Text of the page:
"So you're saying that it was for the best that we were so blind?" my mom said, sounding incredulous.

My dad hesitated before nodding. "I am saying that. I know that it makes you feel like a horrible parent and to be honest sometimes I get that way, too. But as hard as it is to accept, everything depended on that."

"I never wanted them to think that this was their fault," I said hollowly. "I never thought that my…difficulties after the war would make them start questioning themselves. My dad's absolutely right; their not noticing was the best thing they could have done. The only thing, really."

Still, the spirit said nothing. I was starting to think that it never would.

"So…that's it then? It doesn't matter what I do because I'm just going to disappear and probably get myself killed in three years?" I demanded. "There's nothing to be done about it? And before that I never start 'living' again like Rachel said? What was the point of me surviving if I'm doomed to that?"

The words hit me harder than I thought they would.

What was the point?

I'm not the self-destructive type so it seemed like there was only one way to fix that.

"Alright," I said quietly. "I think I get it."

I watched the world once more reform around me and this time I was back in my bedroom, back in my bed.

Had it been a dream?

I'd been saying that the entire time and yet somehow it was surprising to think that it was.

But that didn't really matter, did it? Because even dreaming it was still my subconscious telling me to get my act together.

Although I really should talk to Ax and see if Kelbrids are a real thing. If they are, it's only fair to warn him. Maybe it'll even be enough.

I felt…I don't even know. Not ecstatic but certainly better than I had before. I seem to recall old Scrooge being a bit happier. I feel kind of cheated actually that I'm not. But I guess something is better than nothing.

I laid in bed for a little while longer as I waited for my head to clear and to be properly awake. Once that was done, I got dressed and head downstairs.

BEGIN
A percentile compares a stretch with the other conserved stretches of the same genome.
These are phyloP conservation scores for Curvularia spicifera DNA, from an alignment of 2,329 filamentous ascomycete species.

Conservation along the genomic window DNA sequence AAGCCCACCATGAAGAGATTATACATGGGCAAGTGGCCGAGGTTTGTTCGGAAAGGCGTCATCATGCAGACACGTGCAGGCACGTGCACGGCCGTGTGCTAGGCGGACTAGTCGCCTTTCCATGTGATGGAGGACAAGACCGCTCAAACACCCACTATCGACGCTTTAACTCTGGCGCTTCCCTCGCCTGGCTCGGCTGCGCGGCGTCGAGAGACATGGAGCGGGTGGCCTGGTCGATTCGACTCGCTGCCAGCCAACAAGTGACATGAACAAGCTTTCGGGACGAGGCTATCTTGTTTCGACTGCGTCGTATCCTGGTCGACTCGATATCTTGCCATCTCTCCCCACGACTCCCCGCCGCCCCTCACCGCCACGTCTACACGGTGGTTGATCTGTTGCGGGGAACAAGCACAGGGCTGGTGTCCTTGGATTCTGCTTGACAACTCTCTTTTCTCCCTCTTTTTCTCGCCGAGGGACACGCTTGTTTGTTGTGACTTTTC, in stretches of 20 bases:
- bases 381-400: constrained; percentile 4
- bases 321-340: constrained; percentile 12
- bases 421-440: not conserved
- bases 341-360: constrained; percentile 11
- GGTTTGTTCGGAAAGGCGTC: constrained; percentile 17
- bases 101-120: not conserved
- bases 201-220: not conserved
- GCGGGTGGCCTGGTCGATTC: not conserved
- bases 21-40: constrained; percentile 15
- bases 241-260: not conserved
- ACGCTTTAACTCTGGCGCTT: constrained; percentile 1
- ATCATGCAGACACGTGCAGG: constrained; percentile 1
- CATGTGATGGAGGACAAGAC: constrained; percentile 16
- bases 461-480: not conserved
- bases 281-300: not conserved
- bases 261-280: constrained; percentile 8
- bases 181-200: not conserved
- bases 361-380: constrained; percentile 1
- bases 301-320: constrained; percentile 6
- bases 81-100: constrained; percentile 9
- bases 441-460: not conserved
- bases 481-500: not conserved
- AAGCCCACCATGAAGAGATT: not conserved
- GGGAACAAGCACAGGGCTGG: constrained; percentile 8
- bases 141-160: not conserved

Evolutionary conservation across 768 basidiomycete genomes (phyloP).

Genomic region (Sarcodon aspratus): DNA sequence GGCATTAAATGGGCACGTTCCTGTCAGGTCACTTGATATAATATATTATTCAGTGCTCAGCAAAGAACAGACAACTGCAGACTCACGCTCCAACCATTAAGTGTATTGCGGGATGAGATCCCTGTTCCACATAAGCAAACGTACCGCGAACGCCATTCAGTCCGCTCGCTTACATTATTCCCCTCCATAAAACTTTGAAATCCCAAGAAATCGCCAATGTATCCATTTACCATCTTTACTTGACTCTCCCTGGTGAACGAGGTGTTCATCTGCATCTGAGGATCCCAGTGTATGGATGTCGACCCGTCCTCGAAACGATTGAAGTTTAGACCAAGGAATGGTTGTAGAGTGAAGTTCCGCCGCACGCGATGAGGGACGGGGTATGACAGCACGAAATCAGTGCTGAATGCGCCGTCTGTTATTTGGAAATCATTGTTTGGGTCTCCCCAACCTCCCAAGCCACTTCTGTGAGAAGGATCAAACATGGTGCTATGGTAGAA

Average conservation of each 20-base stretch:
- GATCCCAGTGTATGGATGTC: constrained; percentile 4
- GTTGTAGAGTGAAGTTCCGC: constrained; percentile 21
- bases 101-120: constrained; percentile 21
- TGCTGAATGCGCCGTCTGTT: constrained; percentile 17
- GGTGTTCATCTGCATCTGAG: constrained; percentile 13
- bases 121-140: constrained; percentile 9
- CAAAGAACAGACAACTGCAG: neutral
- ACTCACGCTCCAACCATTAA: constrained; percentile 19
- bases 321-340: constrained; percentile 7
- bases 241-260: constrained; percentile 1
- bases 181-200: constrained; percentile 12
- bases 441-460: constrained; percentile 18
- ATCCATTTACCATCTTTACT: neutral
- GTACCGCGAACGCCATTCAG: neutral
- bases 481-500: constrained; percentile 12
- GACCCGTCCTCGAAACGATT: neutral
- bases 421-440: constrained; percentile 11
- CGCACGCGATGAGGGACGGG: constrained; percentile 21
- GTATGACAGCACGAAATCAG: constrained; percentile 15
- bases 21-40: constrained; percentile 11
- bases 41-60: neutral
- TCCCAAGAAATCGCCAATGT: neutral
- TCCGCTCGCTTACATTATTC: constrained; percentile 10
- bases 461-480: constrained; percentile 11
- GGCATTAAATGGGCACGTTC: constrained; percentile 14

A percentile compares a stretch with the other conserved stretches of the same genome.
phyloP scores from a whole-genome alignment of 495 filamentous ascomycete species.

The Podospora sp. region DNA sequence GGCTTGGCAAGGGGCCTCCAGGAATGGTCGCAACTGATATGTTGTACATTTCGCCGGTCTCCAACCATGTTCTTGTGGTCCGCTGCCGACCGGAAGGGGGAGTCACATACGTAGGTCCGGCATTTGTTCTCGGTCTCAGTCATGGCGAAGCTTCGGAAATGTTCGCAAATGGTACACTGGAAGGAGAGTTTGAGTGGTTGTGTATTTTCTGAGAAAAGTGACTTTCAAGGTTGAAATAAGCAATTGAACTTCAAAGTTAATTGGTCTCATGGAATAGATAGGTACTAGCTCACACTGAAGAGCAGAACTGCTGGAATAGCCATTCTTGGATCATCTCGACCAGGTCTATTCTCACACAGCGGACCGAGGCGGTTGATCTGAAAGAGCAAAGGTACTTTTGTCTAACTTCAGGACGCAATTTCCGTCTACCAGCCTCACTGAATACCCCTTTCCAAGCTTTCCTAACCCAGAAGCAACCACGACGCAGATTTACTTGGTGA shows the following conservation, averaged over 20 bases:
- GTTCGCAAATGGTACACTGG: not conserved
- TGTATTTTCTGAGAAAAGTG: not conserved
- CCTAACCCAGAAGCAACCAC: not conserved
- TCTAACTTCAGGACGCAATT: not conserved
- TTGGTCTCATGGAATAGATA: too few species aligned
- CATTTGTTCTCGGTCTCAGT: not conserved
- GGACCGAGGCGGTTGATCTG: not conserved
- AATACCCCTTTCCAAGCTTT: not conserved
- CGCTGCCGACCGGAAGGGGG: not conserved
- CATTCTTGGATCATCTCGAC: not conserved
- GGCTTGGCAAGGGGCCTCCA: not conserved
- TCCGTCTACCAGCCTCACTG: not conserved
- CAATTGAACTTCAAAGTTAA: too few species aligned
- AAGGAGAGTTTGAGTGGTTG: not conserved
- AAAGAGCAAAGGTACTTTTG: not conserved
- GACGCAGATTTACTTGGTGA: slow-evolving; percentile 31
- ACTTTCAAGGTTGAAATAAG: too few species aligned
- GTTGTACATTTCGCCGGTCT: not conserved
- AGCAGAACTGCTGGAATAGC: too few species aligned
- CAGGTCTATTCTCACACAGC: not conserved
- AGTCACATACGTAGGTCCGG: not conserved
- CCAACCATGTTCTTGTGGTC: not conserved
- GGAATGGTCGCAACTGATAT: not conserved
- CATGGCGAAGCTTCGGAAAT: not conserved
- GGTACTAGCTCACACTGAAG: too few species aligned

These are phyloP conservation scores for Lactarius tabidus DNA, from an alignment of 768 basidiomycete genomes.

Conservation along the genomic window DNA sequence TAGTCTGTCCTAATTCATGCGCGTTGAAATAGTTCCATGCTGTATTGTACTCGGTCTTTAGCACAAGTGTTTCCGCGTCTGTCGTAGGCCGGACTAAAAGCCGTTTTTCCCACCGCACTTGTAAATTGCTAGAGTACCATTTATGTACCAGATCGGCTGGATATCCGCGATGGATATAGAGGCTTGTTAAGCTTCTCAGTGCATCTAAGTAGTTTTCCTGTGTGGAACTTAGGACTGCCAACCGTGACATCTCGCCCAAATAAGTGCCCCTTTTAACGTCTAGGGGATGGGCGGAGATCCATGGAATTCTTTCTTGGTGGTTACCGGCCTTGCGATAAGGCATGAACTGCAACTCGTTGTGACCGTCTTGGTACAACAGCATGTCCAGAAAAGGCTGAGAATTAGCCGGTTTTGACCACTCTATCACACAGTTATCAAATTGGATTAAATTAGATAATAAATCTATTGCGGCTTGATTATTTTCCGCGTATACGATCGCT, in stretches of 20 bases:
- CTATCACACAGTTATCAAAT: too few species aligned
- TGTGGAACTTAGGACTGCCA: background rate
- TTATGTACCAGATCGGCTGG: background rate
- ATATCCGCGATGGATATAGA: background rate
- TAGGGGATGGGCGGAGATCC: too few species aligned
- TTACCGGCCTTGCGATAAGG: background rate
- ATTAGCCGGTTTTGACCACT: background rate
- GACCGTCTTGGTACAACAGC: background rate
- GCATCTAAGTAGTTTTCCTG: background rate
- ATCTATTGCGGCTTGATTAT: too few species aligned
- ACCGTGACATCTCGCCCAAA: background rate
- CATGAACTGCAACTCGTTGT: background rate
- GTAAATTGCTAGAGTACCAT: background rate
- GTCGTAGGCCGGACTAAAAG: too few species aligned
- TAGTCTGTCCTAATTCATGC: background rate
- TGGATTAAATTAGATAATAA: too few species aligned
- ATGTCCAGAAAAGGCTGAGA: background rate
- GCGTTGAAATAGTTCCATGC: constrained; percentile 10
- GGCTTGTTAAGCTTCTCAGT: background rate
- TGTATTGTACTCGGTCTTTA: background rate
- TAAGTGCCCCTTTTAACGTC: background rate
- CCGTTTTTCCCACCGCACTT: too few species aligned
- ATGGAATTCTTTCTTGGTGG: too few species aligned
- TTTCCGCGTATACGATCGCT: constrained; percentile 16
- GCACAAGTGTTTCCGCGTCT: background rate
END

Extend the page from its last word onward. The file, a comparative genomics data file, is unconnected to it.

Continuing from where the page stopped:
My mom was cooking while my dad was emptying the dishwasher.

"Merry Christmas, Jake," my mom said brightly when she saw me.

I managed a smile myself. "Merry Christmas, Mom. Merry Christmas, Dad."

"Hey listen," I told them. "I was thinking that maybe we could stop over at Marco's today."

After all, if he'd follow me on a suicide mission once more (this time when the fate of the planet wasn't at stake) then the very least that I could do was take time that I wouldn't have been spending doing anything important anyway and spending it with him.

My parents exchanged surprised but delighted looks.

"That's a wonderful idea, Jake," my dad said enthusiastically.

"And…" I trailed off.

My parents waited expectantly.

I didn't know why this was so hard to say. It was just a few simple words, that's all. I didn't really want to do it, true, but I didn't want that future to come to pass even more and so I had to make a choice. At this point it was worth a try, at least.

I took a deep breath and started again. "I think that I want to look into therapy. Maybe after the holidays you could recommend someone?"

I wasn't about to go back to Dr. Greyfield. I didn't care if it wasn't his fault that he couldn't help me because I was the one who couldn't tell him anything; I had bad memories of those sessions.

"Absolutely," my dad agreed, looking like a weight had been lifted off of his shoulder. "I know just the person, too."

I excused myself and headed back to my room. I had a cell phone now even if I never used it. Well, I'd use it now. It had been a year since I'd last dialed this number but I still knew it by heart. I probably always would.

"Hello?" Cassie answered on the first ring.

"Hi, Cassie," I said quietly.

There was a clanging noise like she'd dropped the phone. Was my calling her really such an unexpected event? I guess Rachel might have been right about that. Or Marco but I'm never going to tell him that.